27 January 2003, Rome -- A broad
programme for training and capacity building on trade-related
issues in food, agriculture, fisheries and forestry will shortly
enter its second phase, the United Nations Food and Agriculture
Organization said on Monday.
It aims at
bolstering the negotiating capacity of developing countries in
the new round of trade talks.
1999, the programme offered participants, mainly government
officials dealing with agricultural trade matters, an
introduction to the key trade and food security issues relating
to the World Trade Organization (WTO).
focused on agreements affecting agricultural trade, fisheries
and forestry, as well as agreements on phytosanitary measures,
technical trade barriers and intellectual property rights.
The programme was funded by FAO with
extra-budgetary support from a number of donor countries and has
been implemented in collaboration with other international
organizations, such as WTO and UNCTAD, the World Bank, regional
and academic institutions.
phase, which will include a number of national, regional and
global workshops, will begin with a national workshop in Sri
Lanka in the third week of February. A subregional workshop for
the Organization of Eastern Caribbean Countries will also take
place in February.
The technical seminars
will enable countries to analyse the potential options and
implications of trade talks and means of strengthening their
They will also
promote dialogue between national policy makers, domestic
stakeholders, academics and civil society on issues involved in
the current round of negotiations, the "Doha
"The outcome of the first phase of this
training and capacity building programme was very
positive," said Hartwig de Haen, Assistant
Director-General, Economic and Social Department of FAO.
"Thanks to the financial support
of many donors, FAO has been able to introduce a successful
training programme intended to help developing countries and
countries in transition to become better informed and equal
partners in the ongoing multilateral trade talks," he
"However, we realise we need
to work even more closely with member states to create
individual negotiating capacities for countries and sub-regions.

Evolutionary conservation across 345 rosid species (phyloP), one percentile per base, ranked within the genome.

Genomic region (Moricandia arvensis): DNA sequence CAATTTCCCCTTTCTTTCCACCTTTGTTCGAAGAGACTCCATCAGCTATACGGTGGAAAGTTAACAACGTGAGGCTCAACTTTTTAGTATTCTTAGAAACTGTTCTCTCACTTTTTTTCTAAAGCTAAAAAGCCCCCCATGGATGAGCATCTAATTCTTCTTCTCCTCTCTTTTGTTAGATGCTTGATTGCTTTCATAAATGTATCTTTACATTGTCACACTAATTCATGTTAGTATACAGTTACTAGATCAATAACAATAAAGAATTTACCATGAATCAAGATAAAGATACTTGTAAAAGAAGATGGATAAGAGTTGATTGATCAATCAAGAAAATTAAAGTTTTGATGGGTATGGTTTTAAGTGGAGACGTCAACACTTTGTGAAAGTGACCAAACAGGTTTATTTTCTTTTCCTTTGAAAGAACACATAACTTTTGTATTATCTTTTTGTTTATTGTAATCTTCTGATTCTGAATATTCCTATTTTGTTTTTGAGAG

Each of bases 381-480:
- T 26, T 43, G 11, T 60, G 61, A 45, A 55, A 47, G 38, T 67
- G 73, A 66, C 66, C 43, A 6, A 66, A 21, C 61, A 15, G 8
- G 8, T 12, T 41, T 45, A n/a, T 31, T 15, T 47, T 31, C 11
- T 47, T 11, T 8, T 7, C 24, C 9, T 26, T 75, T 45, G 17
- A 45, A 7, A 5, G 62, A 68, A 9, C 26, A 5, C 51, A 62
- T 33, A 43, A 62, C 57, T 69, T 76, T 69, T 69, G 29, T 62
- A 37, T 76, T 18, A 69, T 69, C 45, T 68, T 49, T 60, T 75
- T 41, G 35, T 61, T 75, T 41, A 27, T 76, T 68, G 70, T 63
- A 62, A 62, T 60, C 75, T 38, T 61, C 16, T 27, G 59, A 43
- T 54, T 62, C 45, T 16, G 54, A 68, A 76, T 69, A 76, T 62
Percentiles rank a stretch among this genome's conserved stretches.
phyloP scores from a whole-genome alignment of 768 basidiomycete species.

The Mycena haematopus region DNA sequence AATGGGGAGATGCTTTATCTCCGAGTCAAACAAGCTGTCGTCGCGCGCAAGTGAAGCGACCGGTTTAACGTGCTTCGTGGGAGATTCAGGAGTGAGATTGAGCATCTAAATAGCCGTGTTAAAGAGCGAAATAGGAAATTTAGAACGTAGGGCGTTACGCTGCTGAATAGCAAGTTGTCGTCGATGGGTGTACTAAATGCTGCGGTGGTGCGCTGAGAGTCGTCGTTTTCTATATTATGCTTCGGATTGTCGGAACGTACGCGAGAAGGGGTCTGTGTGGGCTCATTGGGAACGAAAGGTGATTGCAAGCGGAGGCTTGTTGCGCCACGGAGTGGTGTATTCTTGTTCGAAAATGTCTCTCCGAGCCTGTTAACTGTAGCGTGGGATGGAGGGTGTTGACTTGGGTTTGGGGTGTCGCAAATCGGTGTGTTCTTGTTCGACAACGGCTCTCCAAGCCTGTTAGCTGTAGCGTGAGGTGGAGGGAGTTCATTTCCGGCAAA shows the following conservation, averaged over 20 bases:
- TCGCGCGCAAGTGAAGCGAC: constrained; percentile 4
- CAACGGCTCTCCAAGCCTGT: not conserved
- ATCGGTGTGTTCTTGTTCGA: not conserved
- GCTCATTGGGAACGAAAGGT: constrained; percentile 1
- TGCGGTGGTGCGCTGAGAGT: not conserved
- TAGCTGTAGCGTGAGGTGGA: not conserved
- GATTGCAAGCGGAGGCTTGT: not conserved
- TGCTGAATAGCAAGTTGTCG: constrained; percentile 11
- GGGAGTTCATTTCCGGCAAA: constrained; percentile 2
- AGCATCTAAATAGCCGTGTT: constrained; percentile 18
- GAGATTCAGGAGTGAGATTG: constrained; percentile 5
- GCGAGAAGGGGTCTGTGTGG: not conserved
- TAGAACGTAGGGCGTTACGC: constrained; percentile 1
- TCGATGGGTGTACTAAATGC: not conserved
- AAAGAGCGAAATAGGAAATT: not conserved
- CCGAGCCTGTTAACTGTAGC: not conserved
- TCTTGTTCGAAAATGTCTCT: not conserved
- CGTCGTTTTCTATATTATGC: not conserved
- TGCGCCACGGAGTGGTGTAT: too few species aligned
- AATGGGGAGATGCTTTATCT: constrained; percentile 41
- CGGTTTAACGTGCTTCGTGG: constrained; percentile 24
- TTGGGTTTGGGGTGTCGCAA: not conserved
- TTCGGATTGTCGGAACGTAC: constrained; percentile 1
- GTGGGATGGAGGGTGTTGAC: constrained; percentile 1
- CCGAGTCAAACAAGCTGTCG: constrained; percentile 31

We have received many requests for technical assistance from
member governments and, with the extra-budgetary support we are
seeking, we hope to be able to fulfil these needs even better in
the programme's second phase," he added.
Trade talks have entered a critical stage
and in order to meet the requests before time runs out, FAO has
organized an extraordinary meeting of donors on February 11th.
The programme presented by FAO has a total value of US$ 5.7
million and is to be implemented during the next two years.
From theory to practice
The WTO was created in 1995 with the aim of
regulating international trade. From the end of the Second World
War until the mid-nineties, world trade was regulated under the
General Agreement on Tariffs and Trade (GATT). An overhaul of
the multilateral trading system led to the Uruguay Round of
trade talks and creation of the WTO.
round of trade negotiations was launched by the WTO at the 2001
Ministerial Conference, in Doha, Qatar, and is set to conclude
not later than 1 January 2005. The agreements reached during
these negotiations, the "Doha Round", will
have implications for the production and trade of agricultural
products in each country as well as impacting the food security
of its citizens.
It is therefore
fundamental that each country's negotiators are capable of
evaluating the potential outcomes of negotiations, so they can
take the right decision for their country.
During the first phase of the programme 14 subregional
seminars were held and 160 countries participated. Many training
techniques were used - including distance learning in the Latin
American region."Forgovernments in this region,
reducing the huge agricultural subsidies of other countries is
essential to make their agricultural exports more
competitive," said FAO expert Josť Luis Cordeu,
Coordinator of the Priority Group for Agricultural Trade in the
Latin American region. "Through workshops we were able
to find out where countries shared common ground and where there
were differences," he added.
During the training sessions experts examine
countries' dual roles as both importer and exporter. They
look at the effects of the Uruguay agreements on the
country's import and export sectors and how they affect the
competitiveness of their agriculture, in order to decide what
positions they should take in the new round of talks.
"There are a whole range of
questions to be taken into account during the negotiating
process," explained economist Harmon Thomas, Chief, FAO
Commodity Policy and Projection Service.
"Often countries do not have the human
resources they need. Some delegations have hundreds of dedicated
negotiators and groups of specialised experts, but others have
just one or a couple of experts who have to take a host of
difficult decisions - defining their country's position on
agricultural export subsidies, access to markets, health and
safety regulations or domestic support for certain products or
producers," he said.
negotiations began in 2000 and should conclude as part of the
Doha Round not later than 1 January 2005 with the signing of a
single accord by all. Countries are due to agree to the
"modalities" - the formulae and quantitative
targets for further liberalization - by the end of March this
year, following Doha's commitments: reduction of export
subsidies and domestic support, and better access to markets.
Countries are expected to have met several
negotiating deadlines by September 2003 when the WTO will hold
its fifth Ministerial Conference in Mexico where important
decisions will be taken. The negotiations will then enter their
final phase with the aim of all countries signing a single
agreement not later than 1 January 2005.
Nuria Felipe Soria
Information Officer, FAO
(+39) 06 570